Mike Anthony admitted he was a “finicky eater” growing up, but the executive chef of New York City’s Gramercy Tavern restaurant praised the diversity of food while speaking at Yale on Tuesday afternoon.

At a Calhoun Master’s Tea co-sponsored by the Yale Sustainable Food Project that drew around 50 students, Anthony spoke briefly about his culinary training in several countries and his passion for sustainable cooking. Anthony — who earlier this year won the James Beard Foundation’s award for best chef in New York City — described his restaurant as “the standard-bearer of American cooking.” Speaking primarily about his restaurant’s sustainable practices, Anthony said he focuses on using local food. When the ingredients come from the surrounding community, he said, the food better represents the city’s culture and the diner feels more invested in the food.

“Every bite should tell a story,” he said. “In New York, we can tell that story any way we choose, but I think the story is more powerful when it’s the story of the region.”

Anthony said that after graduating from the University of Indiana-Bloomington, he traveled to Japan and worked on a dairy farm, a bakery and eventually a restaurant. Seeking Western training, he left Japan for France, adding that once there, he noticed the similarities between French and Japanese cooking.

“I was really floored with the way both of these societies dealt with seasonality and with regionality,” he said.

At Gramercy Tavern, Anthony employs a specific “farm-to-table” approach — where chefs draw on ingredients from certain local vendors. Gramercy Tavern buys produce at the Union Square Green Market, a farmers’ market three blocks from the restaurant to which regional farmers commute four times a week, he added.

Anthony said his interest in sustainable eating practices emerges from his responsibility to his wife and three daughters to provide them with healthy and environmentally friendly food options.

“Ultimately, it is true that eating is a political act,” Anthony said. “I want to know where food comes from.”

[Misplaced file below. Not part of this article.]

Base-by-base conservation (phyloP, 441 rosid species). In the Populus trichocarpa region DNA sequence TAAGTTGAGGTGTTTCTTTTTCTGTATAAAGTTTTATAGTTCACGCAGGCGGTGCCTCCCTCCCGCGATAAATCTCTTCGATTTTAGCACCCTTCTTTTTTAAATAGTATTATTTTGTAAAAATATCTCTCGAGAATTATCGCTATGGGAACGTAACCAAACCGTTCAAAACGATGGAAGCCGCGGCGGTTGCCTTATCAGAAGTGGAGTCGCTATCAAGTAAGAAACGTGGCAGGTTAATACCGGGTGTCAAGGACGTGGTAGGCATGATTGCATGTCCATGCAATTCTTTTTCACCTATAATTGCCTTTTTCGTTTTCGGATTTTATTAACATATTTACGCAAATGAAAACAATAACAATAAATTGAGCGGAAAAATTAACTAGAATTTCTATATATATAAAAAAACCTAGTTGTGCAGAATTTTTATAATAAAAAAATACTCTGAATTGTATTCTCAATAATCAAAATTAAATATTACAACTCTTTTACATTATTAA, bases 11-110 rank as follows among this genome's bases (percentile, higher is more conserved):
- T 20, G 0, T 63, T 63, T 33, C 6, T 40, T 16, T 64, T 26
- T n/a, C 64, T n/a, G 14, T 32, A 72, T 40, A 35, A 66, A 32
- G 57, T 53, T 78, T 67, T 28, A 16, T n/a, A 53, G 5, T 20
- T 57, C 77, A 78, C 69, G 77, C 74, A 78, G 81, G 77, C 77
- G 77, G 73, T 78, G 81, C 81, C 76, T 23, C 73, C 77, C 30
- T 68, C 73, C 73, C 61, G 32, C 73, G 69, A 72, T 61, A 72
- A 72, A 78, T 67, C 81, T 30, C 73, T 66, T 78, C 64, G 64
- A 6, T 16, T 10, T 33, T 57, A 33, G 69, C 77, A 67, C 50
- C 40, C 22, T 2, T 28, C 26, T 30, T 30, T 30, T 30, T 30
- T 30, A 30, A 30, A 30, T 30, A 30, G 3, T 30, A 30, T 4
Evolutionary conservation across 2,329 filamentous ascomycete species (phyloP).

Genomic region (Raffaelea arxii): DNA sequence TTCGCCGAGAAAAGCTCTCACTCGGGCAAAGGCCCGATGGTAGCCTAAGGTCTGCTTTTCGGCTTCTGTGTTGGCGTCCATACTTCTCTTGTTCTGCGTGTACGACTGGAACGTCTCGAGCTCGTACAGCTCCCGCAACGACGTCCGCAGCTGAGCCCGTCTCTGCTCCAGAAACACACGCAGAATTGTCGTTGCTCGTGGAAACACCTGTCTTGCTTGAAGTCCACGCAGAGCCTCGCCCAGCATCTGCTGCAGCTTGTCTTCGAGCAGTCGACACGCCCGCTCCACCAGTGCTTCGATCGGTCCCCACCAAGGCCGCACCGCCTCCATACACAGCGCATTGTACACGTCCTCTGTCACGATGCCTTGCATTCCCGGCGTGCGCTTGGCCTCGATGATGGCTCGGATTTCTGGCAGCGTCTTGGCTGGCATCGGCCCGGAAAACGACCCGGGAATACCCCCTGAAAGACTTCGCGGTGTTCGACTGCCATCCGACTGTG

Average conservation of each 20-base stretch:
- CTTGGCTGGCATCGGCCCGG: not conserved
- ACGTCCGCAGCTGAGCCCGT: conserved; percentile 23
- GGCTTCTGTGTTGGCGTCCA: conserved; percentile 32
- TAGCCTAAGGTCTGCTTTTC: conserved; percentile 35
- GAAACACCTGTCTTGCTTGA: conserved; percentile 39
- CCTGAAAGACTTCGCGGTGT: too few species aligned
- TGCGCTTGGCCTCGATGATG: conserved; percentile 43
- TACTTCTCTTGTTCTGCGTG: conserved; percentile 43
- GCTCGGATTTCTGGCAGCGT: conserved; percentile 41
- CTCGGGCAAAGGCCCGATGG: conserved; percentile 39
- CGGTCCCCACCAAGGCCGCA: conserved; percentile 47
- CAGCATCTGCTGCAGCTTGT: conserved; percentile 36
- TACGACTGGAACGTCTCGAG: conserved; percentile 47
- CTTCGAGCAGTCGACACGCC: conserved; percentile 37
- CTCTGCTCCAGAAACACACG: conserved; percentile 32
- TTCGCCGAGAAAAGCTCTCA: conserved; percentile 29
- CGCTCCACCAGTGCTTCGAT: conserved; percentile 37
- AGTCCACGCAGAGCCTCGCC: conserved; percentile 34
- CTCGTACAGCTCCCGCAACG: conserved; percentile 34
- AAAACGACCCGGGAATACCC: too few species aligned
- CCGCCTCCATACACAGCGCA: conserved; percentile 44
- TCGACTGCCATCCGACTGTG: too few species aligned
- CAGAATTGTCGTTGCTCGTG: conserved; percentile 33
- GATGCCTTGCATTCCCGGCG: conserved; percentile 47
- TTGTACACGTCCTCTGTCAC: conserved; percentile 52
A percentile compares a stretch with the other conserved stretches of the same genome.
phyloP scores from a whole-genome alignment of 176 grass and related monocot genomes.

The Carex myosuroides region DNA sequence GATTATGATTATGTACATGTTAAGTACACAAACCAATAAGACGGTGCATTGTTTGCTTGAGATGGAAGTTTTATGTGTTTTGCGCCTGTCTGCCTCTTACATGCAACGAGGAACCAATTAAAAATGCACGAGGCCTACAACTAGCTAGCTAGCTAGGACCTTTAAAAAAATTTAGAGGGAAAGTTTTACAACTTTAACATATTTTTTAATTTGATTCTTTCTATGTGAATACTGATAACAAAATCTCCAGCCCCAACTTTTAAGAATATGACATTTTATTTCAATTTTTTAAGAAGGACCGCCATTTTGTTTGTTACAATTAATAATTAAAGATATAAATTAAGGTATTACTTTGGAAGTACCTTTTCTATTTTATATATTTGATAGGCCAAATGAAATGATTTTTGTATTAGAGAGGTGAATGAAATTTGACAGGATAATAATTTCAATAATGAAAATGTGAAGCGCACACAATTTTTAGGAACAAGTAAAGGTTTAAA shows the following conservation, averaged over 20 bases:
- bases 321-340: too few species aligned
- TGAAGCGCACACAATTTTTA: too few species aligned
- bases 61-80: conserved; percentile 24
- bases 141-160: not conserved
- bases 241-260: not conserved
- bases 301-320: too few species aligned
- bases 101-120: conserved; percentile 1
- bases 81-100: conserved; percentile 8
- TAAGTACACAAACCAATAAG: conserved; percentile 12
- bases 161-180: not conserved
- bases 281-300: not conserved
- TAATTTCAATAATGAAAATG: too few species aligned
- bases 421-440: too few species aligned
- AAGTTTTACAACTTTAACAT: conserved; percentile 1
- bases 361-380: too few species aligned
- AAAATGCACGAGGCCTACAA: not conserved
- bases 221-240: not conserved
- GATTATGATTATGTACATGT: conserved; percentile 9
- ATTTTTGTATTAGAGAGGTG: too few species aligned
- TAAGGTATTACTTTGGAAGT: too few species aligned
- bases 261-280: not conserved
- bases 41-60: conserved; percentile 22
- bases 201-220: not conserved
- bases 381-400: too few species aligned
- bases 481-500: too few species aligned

Anthony noted that his regional approach was part of a general trend toward sustainability, though the larger population had for generations lost interest in agriculture.

Still, the chef said that while healthy food was “real food — that is, unprocessed food,” many segments of the population do not have access to those options. Instead, he added, the best alternative can be farmers’ markets.

Anthony also introduced the audience to Micah Fredman ’10, a line cook at Gramercy Tavern who graduated from Yale with a humanities degree and discovered a love of cooking when working at Miya’s Sushi the last few months of his senior year.

Hallie Meyer ’15, whose father owns Gramercy Tavern, attended the tea and said she admires Anthony greatly.

“He’s probably one of the chefs that I respect the most of my father’s restaurants,” she said. “Gramercy Tavern’s ethos is the one with which I feel the most connected.”

Rachel Schoening ’15, who spent two summers working at fine dining restaurants, said she was disappointed that despite Anthony’s “eloquence” he “didn’t really get down to the nitty-gritty of being a chef.”

The tea was followed by a private dinner hosted by Calhoun College Master Jonathan Holloway. The five students at the dinner — which the students cooked together with Anthony and Fredman — earned their seats through a haiku competition on the topic of food.

The restaurant’s owner is Danny Meyer, whose Union Square Hospitality Group includes Shake Shack.